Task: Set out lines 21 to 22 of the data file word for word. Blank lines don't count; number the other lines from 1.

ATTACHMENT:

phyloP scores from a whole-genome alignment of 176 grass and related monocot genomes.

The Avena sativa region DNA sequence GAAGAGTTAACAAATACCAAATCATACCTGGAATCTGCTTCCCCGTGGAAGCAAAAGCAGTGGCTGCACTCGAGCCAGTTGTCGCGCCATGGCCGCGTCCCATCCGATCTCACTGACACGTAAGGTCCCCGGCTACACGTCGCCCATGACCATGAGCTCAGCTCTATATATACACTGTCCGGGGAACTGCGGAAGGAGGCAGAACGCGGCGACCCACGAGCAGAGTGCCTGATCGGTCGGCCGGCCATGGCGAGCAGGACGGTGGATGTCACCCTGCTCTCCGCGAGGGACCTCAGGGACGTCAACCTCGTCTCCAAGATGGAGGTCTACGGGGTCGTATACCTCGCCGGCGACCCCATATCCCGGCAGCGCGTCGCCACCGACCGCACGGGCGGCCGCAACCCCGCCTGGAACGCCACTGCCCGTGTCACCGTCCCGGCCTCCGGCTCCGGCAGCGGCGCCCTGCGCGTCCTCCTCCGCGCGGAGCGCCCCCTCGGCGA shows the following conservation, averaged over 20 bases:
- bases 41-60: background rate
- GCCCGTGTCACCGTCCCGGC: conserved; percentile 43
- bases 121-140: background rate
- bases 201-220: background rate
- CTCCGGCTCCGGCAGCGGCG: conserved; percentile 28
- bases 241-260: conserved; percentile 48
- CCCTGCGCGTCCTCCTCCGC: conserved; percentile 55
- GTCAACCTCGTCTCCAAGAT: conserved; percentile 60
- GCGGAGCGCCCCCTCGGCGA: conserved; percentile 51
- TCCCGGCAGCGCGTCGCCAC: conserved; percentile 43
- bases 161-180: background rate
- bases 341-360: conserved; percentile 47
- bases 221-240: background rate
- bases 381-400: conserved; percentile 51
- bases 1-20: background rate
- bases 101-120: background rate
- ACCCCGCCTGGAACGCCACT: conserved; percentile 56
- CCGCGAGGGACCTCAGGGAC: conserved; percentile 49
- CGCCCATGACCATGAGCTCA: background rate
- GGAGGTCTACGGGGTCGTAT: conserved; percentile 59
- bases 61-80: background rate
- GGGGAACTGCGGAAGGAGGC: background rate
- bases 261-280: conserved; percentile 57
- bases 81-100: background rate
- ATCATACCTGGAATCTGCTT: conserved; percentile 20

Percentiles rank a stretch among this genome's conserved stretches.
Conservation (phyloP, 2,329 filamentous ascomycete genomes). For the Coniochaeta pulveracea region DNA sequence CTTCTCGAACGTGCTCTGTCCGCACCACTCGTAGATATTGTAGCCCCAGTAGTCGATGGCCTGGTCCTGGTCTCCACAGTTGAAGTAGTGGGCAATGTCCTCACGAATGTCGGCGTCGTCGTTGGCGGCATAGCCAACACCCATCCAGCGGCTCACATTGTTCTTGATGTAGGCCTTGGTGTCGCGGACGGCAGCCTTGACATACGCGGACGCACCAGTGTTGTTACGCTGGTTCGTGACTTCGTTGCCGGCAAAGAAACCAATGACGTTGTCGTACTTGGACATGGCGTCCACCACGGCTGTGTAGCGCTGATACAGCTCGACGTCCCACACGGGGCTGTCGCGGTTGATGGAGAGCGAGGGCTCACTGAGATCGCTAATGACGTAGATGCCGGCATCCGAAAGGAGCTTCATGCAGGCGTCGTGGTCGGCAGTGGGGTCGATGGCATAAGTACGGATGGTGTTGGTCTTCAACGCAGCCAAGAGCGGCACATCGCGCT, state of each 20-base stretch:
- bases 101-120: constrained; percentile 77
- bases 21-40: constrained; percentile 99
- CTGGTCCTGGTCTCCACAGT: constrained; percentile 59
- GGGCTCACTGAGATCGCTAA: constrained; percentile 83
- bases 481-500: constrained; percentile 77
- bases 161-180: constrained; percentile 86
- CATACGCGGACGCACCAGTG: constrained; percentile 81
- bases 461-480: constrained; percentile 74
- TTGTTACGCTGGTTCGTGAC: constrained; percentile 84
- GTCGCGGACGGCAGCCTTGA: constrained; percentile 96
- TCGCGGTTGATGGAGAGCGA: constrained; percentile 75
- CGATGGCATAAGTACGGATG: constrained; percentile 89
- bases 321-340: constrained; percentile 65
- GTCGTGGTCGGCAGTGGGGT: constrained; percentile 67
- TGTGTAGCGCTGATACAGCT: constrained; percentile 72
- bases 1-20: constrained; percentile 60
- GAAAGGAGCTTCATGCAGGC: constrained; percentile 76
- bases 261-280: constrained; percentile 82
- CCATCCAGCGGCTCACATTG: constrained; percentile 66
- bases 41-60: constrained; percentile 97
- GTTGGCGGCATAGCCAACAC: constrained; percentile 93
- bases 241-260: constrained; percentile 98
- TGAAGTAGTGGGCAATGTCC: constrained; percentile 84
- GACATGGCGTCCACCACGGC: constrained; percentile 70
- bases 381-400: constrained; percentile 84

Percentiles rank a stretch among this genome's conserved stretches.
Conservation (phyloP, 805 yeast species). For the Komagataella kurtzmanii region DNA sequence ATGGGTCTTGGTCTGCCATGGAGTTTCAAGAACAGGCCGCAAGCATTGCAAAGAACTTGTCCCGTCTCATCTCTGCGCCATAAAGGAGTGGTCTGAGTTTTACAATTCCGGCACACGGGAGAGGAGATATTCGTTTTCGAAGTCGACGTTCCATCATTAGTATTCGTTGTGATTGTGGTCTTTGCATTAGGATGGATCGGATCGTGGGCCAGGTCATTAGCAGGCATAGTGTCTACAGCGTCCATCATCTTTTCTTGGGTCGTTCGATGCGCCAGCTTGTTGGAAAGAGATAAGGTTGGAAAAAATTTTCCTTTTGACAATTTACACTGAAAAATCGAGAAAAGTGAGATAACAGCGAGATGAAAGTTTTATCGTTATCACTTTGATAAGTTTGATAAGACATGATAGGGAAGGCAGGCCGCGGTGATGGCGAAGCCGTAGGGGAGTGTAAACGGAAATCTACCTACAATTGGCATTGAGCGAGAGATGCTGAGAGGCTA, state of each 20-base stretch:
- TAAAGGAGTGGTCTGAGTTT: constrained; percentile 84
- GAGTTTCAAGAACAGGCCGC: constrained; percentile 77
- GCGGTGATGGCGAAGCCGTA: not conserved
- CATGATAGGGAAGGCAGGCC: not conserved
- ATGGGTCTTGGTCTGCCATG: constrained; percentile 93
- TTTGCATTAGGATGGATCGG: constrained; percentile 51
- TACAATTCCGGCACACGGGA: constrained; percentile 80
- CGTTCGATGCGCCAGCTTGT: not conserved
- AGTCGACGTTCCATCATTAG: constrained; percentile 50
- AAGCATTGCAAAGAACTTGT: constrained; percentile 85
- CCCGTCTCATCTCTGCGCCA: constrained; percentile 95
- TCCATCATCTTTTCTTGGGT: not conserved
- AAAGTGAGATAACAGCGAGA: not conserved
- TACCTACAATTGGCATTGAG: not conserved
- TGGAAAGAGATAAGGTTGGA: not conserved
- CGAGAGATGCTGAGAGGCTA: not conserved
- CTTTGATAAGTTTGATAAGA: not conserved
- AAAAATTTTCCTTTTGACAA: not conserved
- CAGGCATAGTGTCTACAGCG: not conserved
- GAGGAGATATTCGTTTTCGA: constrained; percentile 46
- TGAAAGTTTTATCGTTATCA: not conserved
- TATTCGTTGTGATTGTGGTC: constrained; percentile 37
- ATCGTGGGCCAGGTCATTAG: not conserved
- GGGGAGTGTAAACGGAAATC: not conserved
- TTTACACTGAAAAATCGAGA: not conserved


- CGCCCATGACCATGAGCTCA: background rate
- GGAGGTCTACGGGGTCGTAT: conserved; percentile 59